Esther Perel talks about desire in relationships. She makes some great points.
Video link here
"2013 for me is about complete change across the board, so I took some time out to plan my next move. I also wanted some time to wind down and recharge my batteries. I've done that now, so I'm back."
I’ve been thinking a lot lately about how I collect my visual inspiration from across the web. I’ve been looking for a one-stop shop where I can save images, music, art and videos that peak my interest. Pinterest is looking like ‘the one’. I’ve been using Pinterest for a while now, but have decided to forgo all other tools and use it exclusively as my visual pinboard. For non-visual content, I still use Instapaper until I decide if I want to keep it or not. … Continue Reading
The Team GB parade route passed by our office on the Strand. Naturally, we all downed tools and took to the streets to celebrate.
“Don’t wait. Do it now.” is the best advice I ever gave myself.
People don’t really listen to gut instinct anymore. We tune it out, wanting concrete proof before we make a move. The thing that I came to realise is that intuition is actually on your side. It’s routing for you. It secretly whispers the answers that you are trying so hard to find. Why wouldn’t you listen to it. We listen to others like our lives depend on it, yet we pay no attention to the inbuilt life assistant we were all born with. There are those who hear their intuition loud and clear, but doubt it. We ask “Supposing it’s wrong?” when our first … Continue Reading
You may remember this track from the movie ‘Shutter Island’.
It haunts me.
Today is the anniversary of the day my dad passed away.
I’ve spent the day angry and on the verge of tears. I miss him.
When I was 8, learning to swim, my dad threw me in the deep end of the pool and watched me thrash about as I tried not to drown.
Some may think that it is a terrible thing to do to a child, but my dad always believed that out of all his kids, I was the one who could do anything if I put my mind to it – even swim when I didn’t know how.
He’s the only one who ever had that kind of faith in me.
In my efforts to become more creative in my photography, I’m dipping into my archive of ‘abandoned images’ and reprocessing them in the hopes of reinventing them as art.
It’s actually a really enjoyable process looking through images I had given up on long ago and breathing new life into them.
This was originally a photo taken of a mask in the British Museum. It was under a hard florescent light, and was taken as a wide shot resulting in a lot going on in the background.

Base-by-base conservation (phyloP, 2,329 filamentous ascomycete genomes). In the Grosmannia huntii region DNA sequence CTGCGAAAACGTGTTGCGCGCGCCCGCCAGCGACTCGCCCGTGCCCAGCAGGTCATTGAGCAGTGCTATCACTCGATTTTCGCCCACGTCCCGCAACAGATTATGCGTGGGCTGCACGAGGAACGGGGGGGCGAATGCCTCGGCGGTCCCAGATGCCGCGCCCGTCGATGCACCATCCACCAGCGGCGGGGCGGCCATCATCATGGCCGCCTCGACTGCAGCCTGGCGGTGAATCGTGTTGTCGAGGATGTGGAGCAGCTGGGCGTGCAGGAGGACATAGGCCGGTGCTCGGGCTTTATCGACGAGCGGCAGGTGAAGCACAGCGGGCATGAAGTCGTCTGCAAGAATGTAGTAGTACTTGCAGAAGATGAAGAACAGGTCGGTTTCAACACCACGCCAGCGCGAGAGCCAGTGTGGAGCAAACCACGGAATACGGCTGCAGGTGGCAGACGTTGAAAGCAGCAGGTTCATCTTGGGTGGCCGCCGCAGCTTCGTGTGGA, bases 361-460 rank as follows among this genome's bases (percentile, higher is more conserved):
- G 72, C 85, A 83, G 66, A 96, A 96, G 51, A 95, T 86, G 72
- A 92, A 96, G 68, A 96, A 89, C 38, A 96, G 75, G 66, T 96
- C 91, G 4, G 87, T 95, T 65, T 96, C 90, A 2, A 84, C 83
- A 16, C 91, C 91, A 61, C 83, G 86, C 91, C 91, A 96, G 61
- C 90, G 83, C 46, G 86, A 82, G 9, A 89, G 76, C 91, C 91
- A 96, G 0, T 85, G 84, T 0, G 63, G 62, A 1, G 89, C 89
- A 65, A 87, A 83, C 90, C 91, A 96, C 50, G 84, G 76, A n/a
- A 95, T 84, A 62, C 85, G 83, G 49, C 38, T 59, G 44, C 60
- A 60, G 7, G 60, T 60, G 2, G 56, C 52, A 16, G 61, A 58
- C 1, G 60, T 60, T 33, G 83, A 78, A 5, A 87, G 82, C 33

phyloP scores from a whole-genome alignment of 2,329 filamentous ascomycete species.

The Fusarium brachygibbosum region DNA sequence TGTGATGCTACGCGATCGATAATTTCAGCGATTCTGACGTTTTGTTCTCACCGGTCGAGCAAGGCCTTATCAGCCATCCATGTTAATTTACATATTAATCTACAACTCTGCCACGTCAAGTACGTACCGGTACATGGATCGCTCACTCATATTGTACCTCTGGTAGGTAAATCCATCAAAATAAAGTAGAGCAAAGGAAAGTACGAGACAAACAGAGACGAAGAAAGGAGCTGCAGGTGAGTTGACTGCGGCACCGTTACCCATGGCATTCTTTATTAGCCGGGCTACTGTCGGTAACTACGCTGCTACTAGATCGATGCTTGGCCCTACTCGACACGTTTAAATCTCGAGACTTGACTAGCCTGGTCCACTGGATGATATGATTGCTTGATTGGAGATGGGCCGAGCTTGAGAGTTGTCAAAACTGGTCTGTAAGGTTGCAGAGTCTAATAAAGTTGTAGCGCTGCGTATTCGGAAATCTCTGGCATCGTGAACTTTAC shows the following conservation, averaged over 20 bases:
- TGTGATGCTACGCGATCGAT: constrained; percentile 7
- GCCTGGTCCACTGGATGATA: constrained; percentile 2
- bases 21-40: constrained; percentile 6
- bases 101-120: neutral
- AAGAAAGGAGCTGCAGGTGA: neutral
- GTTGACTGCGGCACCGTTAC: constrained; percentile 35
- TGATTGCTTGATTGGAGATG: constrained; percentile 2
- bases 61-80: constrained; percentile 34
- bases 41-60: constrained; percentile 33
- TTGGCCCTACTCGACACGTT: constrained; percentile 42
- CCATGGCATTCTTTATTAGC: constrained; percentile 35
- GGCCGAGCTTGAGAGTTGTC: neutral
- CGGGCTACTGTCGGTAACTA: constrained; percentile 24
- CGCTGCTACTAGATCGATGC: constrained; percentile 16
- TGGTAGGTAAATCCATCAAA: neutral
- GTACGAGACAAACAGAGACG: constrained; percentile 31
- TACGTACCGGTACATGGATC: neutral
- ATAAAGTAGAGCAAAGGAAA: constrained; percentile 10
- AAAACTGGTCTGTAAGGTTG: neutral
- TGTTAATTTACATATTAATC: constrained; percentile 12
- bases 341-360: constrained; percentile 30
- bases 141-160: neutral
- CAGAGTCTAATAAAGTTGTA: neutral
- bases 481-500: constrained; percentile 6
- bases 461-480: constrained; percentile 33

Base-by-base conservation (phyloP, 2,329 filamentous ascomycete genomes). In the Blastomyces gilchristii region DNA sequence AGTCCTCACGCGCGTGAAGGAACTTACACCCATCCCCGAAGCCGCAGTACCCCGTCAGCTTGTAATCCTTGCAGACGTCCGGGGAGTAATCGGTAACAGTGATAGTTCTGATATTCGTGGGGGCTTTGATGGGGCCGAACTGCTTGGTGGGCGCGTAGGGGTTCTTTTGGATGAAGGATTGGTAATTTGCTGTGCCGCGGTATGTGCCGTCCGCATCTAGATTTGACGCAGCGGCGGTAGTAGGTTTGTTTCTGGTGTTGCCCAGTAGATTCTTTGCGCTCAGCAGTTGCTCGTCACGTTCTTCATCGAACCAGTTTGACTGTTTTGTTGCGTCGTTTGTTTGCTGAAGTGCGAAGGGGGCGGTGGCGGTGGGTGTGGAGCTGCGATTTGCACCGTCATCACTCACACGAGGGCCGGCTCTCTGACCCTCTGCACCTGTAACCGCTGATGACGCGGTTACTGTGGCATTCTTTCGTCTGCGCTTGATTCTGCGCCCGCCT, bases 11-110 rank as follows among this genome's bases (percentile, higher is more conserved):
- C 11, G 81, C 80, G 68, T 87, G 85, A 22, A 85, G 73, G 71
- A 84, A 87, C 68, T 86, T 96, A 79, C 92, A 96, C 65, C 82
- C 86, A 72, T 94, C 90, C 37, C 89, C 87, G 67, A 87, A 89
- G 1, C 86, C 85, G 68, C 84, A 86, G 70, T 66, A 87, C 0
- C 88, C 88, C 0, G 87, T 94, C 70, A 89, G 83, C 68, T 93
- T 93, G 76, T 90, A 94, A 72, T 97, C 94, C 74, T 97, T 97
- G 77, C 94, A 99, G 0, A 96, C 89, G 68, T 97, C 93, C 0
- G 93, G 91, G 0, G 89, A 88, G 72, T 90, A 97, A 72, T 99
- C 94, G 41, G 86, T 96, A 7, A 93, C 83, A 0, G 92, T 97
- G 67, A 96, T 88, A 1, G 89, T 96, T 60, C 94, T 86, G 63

I took the picture and then rather embarrassingly realized I was in the gift shop, not in the museum itself … ha ha.
Plaster replica aside, I’m please with the result.
I was going to delete the original image as it was badly shot against the light, but had a sudden flash of inspiration. I cropped it, added some filters and artificial lights for effect.
All done on the iPad.
This photo is from a trip I took a few years ago to a small Swedish town called Jukkasjarvi. Population is less than 600 people.
This is my first piece of ‘art’. It’s a photo-painting hybrid I made on my iPad.
I focused on the face, not wanting to show pain or fear, but that equilibrium that exists beyond it.
I also wanted to get the overall effect of being ‘consumed’ by the sun.
He is falling backwards, looking straight into the sun as he descends, bathed in all it’s golden glory.
More on Icarus’ tragic tale here.
"I've been in Ghana since early December. Having been back now for about 2 weeks, it's taken me this long to get back to 'normal' life. The dreamy mist of 5 weeks in the sun hasn't quite lifted yet, but all that is familiar is beginning to slot back into place."
Still one of my favourite adverts EVER. To me, this is not an Ad … It’s art. I wish all advertising was this emotive.
Directed by Jonathan Glazer in 1999, the advert won numerous awards at the time.
The pounding soundtrack is called ‘Phat Planet’ by Leftfield. You can find out more about the ad here
They don’t make them like this anymore.
This is one of my favourite paintings by Alexandre-Georges-Henri Regnault entitled “Automedon with the Horses of Achilles”.
The horses, although foaming at the mouth, are not wild, they are grieving. Both immortal, the horses Xanthos and Balious were given to Achilles’ parents as a gift from Poseidon and pulled the young hero’s chariot during the Trojan war. When Achilles was mortally wounded, the horses were inconsolable, and it is Automedon, Achillies’ charioteer, who tries to console them.
Who has never killed an hour? Not casually or without thought, but carefully: a premeditated murder of minutes. The violence comes from a combination of giving up, not caring, and a resignation that getting past it is all you can hope to accomplish. So you kill the hour. You do not work, you do not read, you do not daydream. If you sleep it is not because you need to sleep. And when at last it is over, there is no evidence: no weapon, no blood, and no body. The only clue might be the shadows beneath your eyes or a terribly thin line near the corner of your mouth indicating something has been suffered, that in the privacy of your life you have lost something and the loss is too empty to share.
— Mark Z. Danielewski (House of Leaves)